Today’s the day MPs’ expenses were finally revealed – well, as much as the House of Commons was prepared to let us see, with so many lumps of ██████ that a normal person might suspect they haven’t quite learned their ████████ lesson and that they’re still a bunch of secretive ██████.
Looking locally, Greenwich & Woolwich MP Nick Raynsford’s expenses seem unremarkable enough until you discover that he’s being charged £2,000 each quarter by Greenwich & Woolwich Labour Party for the use of its HQ in Woolwich Road, Greenwich for “surgery and office facilities”. He has – and by extension we have – been charged this since at least January 2004.
But the premises are actually owned by the Labour Party itself – Land Registry documents show the building has owned outright since 1986 by Labour Party Nominees Limited, which the party’s constitution says holds “party assets, either outright or on trust for the benefit of the party”.
Community site greenwich.co.uk covered this earlier today, saying: “Whilst the rent doesn’t seem excessive, other landlords around London are having to deal with a slump in rents and one wonders where’s the incentive for Nick to push for an even better deal on rent when its his own party that benefits from the income?”
Quite. Mr Raynsford’s office said the rent was based on a “based on a valuation carried out by a professional valuer”.
I checked my two nearest neighbouring MPs to see what their arrangements were – Lewisham East’s Bridget Prentice did not, in the most recent financial year, charge anything to her local party (although we can glean that she’s very late in paying her bills). But Eltham’s Clive Efford also submitted a bill from the Eltham Labour Party for use of its premises in Westmount Road of £8,328/year, together with a covering letter breaking down the charges. The Land Registry says the property has been owned since 1978 by “trustees of Woolwich and Eltham Labour Party”.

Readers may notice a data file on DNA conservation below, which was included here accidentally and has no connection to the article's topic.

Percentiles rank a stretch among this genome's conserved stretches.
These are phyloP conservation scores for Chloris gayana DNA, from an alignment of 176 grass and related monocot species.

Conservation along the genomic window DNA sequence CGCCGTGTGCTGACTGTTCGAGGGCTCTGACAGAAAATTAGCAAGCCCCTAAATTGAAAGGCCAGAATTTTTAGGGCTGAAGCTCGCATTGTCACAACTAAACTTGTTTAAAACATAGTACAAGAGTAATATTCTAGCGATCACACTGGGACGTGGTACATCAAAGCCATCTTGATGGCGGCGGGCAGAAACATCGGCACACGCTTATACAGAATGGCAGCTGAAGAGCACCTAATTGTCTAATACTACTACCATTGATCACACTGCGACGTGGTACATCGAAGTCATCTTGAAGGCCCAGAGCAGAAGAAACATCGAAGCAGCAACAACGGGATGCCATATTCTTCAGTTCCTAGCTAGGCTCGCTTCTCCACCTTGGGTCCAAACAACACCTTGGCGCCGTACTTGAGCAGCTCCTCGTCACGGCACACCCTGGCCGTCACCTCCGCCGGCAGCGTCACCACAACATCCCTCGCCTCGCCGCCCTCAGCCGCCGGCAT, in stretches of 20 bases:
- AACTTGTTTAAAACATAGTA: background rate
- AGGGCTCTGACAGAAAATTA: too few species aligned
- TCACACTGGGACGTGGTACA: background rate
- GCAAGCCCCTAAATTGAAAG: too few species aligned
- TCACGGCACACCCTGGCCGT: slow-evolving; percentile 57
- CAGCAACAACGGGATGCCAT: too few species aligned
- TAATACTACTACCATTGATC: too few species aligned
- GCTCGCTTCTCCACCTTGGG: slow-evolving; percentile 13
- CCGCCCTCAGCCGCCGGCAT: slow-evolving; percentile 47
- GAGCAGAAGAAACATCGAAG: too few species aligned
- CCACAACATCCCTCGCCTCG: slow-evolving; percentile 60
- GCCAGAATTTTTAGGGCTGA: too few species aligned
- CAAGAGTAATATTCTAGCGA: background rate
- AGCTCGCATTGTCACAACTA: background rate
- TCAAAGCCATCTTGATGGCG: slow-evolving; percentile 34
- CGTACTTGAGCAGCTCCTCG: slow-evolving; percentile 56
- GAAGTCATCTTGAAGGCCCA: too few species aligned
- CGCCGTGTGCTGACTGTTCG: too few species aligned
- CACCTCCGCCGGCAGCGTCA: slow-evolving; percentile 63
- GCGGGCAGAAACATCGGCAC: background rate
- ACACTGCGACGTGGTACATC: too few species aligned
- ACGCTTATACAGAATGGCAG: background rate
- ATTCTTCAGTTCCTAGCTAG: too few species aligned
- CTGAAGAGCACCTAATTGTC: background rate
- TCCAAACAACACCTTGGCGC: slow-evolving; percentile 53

So what to make of this? At first sight, it does look like the taxpayer is helping to fund the existence of the Greenwich & Woolwich Labour Party. But would Nick Raynsford get a better deal elsewhere? Or is he saving us money by doing this? It isn’t clear. It’s certainly handy for an MP to have his office in the party’s office, but when cash starts to change hands we need to tread carefully.
(You might want to see a spirited defence of this sort of arrangement from the BBC’s Daily Politics earlier this month – from former Conservative leader Michael Howard.)
Perhaps this is something that needs considering in the myriad of reforms that’ll no doubt be called for – although what we really need is an outright revolution; a new voting system, and a redefinition of what we expect of our MPs. Maybe MPs offices should be selected centrally, rented from local government or other organisations. But whatever, we should be confident we’re getting value for money from our MPs, not giving local political parties a ██████ nice little earner.